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Automated Valuation Model FAQs

  • What is an AVM?

    An Automated Valuation Model (AVMs) is a mathematically based computer program that produces an estimate of the market value of a residential property based on the analysis of public record data, property location, market conditions and real estate characteristics at a specified date.

    Typically, the street address of the subject property is entered as input into the Automated Valuation Model system. The system in turn identifies the property, checks its location, size and other key features and searches its systems database for the best set of comparables or indices to generate a value for the subject property.

  • Why is an AVM used?

    Advantages to using an AVM include:

    • Inexpensive when compared to appraisals which can cost in excess of $200
    • Time savings: AVMs are generated instantly and in real time therefore significantly decreasing the application cycle time
    • Cost effective: AVMs performed during the front end minimize needless administration expenses
    • Optimize the use of appraisals: AVMs can flag potential risks and help to determine the extent of further due diligence
    • Convenience: AVMs are accessible through the web and are displayed quickly and often available 24 hours a day. Stored configurations and simple design allow for rapid display of results in one convenient report
    • AVMs are objective: No opinion or exceptions are possible. Valuations cannot be swayed or influenced by emotions or personal prejudices
  • What is the role of valuations within the lifecycle of a mortgage?

    • Valuations play a significant role in the lending process by assisting mortgage lending financial institutions throughout different stages within the lifecycle of a mortgage. AVMs are commonly used by some lenders where the loan to value ratio is not high and to support most home equity loans (e.g. line of credit or second mortgage based on existing property owner home equity) and during the preapproval stage, valuations determine the viability of the mortgage application at the time the loan is processed
    • At mortgage origination, AVMs can be used by mortgage brokers to understand the value of a home and can be used to optimize the LTV of a customer’s loan
    • During the collateral adjudication stage, valuations and integrated fraud checks help to assess collateral risk related to the mortgage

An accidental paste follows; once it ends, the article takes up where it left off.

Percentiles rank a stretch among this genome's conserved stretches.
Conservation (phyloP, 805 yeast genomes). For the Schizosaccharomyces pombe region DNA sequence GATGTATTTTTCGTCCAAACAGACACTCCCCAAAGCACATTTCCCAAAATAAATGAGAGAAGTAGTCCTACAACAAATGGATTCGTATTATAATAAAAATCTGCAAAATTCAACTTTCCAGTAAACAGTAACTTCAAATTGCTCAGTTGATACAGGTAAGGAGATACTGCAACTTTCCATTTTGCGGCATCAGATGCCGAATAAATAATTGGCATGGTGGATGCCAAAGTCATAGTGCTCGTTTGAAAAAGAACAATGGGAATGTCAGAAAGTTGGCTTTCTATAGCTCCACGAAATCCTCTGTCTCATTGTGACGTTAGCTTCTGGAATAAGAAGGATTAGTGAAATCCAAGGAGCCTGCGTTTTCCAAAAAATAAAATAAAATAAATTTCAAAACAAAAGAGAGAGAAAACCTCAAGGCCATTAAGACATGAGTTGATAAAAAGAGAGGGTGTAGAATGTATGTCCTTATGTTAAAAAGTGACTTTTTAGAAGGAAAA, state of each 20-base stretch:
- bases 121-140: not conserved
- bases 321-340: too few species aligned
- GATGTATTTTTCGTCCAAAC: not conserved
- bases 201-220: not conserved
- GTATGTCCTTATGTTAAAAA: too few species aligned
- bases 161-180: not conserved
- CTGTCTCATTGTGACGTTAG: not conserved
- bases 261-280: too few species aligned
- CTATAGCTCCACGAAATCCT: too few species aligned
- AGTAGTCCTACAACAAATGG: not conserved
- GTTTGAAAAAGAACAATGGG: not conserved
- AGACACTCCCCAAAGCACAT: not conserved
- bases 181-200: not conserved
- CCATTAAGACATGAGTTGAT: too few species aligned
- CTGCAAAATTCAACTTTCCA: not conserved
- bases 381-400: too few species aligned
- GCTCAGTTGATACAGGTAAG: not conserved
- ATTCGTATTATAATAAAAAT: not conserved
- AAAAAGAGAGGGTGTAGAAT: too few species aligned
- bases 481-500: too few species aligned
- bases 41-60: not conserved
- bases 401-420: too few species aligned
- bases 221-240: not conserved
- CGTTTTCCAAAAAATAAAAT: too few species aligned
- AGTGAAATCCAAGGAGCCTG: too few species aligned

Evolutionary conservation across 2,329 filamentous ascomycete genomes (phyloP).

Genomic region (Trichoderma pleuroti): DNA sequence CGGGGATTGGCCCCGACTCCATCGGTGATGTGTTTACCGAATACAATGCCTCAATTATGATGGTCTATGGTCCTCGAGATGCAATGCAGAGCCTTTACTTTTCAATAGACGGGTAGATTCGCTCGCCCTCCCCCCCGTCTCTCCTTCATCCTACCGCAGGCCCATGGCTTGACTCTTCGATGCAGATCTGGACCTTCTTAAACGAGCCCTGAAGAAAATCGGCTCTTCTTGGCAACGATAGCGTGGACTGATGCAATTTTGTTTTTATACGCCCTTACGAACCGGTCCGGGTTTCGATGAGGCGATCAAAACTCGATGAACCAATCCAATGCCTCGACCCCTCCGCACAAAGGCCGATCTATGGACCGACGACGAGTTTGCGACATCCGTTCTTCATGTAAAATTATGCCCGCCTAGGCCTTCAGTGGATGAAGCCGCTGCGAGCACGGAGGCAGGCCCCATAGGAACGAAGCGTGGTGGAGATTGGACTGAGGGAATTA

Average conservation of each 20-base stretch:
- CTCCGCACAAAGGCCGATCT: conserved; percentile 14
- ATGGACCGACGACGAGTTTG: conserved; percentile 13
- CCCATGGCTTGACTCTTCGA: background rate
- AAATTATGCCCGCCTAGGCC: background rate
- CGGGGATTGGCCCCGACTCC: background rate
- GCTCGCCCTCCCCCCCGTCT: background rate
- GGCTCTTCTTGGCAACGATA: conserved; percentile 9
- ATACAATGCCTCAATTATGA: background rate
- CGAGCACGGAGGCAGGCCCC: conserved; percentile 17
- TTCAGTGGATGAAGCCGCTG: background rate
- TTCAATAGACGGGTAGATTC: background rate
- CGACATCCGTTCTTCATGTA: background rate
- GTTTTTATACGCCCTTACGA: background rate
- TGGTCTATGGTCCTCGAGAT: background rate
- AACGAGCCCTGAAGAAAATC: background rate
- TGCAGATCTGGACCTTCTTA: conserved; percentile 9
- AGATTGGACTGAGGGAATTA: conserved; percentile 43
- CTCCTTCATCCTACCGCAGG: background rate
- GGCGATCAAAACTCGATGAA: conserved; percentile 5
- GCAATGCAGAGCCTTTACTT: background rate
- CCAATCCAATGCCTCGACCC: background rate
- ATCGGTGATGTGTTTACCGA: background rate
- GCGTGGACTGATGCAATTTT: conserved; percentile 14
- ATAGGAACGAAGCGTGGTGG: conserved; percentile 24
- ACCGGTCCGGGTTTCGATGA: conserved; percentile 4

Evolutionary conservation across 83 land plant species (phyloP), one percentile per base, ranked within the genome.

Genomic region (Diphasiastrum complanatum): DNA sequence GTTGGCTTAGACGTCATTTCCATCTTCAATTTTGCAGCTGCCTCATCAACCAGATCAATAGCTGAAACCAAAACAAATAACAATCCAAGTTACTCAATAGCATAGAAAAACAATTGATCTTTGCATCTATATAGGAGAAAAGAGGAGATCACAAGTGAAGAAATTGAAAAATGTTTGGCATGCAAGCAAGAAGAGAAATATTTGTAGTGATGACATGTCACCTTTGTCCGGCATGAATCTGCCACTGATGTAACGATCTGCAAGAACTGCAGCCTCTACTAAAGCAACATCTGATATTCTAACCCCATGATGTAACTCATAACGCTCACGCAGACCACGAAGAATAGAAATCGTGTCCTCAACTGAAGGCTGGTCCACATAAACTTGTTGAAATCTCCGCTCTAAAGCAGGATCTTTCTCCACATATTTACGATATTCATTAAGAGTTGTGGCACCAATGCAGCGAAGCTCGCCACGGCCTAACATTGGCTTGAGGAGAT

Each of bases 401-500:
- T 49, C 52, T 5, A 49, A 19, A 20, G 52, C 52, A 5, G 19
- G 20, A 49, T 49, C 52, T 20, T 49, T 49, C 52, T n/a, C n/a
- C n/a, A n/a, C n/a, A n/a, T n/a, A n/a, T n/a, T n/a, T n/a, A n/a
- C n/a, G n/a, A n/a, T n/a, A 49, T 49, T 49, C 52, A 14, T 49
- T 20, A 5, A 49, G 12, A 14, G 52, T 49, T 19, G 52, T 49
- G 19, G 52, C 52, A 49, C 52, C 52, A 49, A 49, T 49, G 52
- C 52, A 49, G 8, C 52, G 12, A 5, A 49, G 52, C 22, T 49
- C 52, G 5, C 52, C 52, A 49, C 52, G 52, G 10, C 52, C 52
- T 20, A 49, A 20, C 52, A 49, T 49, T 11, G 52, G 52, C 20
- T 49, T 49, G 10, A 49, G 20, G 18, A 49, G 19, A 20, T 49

• Post funding, lenders use valuations to provide an ongoing value assessment of their overall lending portfolio (book)
    • During the course of servicing a loan, valuations help a lender to determine the client’s available equity and potential for other home-equity products
  • AVMs or Appraisals?

    • An AVM’s primary advantage over a traditional appraisal is that it saves both time and money
    • An AVM is unbiased versus the human bias which can occur with an appraisal – an AVM cannot commit fraud or make mistakes with calculations
    • An AVM does not replace a full appraisal since an appraisal, unlike an AVM, does take into account the external and internal condition of the property
    • Depending on the situation, an AVM can be used to supplement and/or audit the traditional appraisal process
  • How Accurate are AVMs?

    There are recommended tests for evaluating residential AVMs, these include:

    • Hit Rate: The number of times the AVM will return a result for a given population sample
    • Comparison of AVM Output to the Actual Sale Price: The comparison of the AVM return for the subject property and the recent sale transaction of the subject property
    • AVM Percentage Error: The difference between the AVM return for a sold property and sale price, expressed as a percentage of the sale price
  • What types of AVM models exist?

    An Automated Valuation Model may be based on one model or the combined outputs of multiple models. The most common types include:

    • Price Indices: Multiple repeat sales are used to create and establish house price indices for a specific geographic area. This index is then applied to a past transaction price or valuation of the subject property to provide a current valuation
    • Hedonic: Largely based on statistical models using some form of linear regression. Property attributes such as location, property size, and nature of improvements are data requirements of this model type. Essentially, the attributes of a subject property are compared with other comparable properties using a radius search pattern or other logical search parameters, over a pre-determined time period
    • Tax Assessed Value Model: The Current Market Value is estimated by updating the valuation assessed for tax purposes at a past date. The statistical relationship between past assessed values and subsequent price data is measured to create a ratio which is then applied to update the assessed values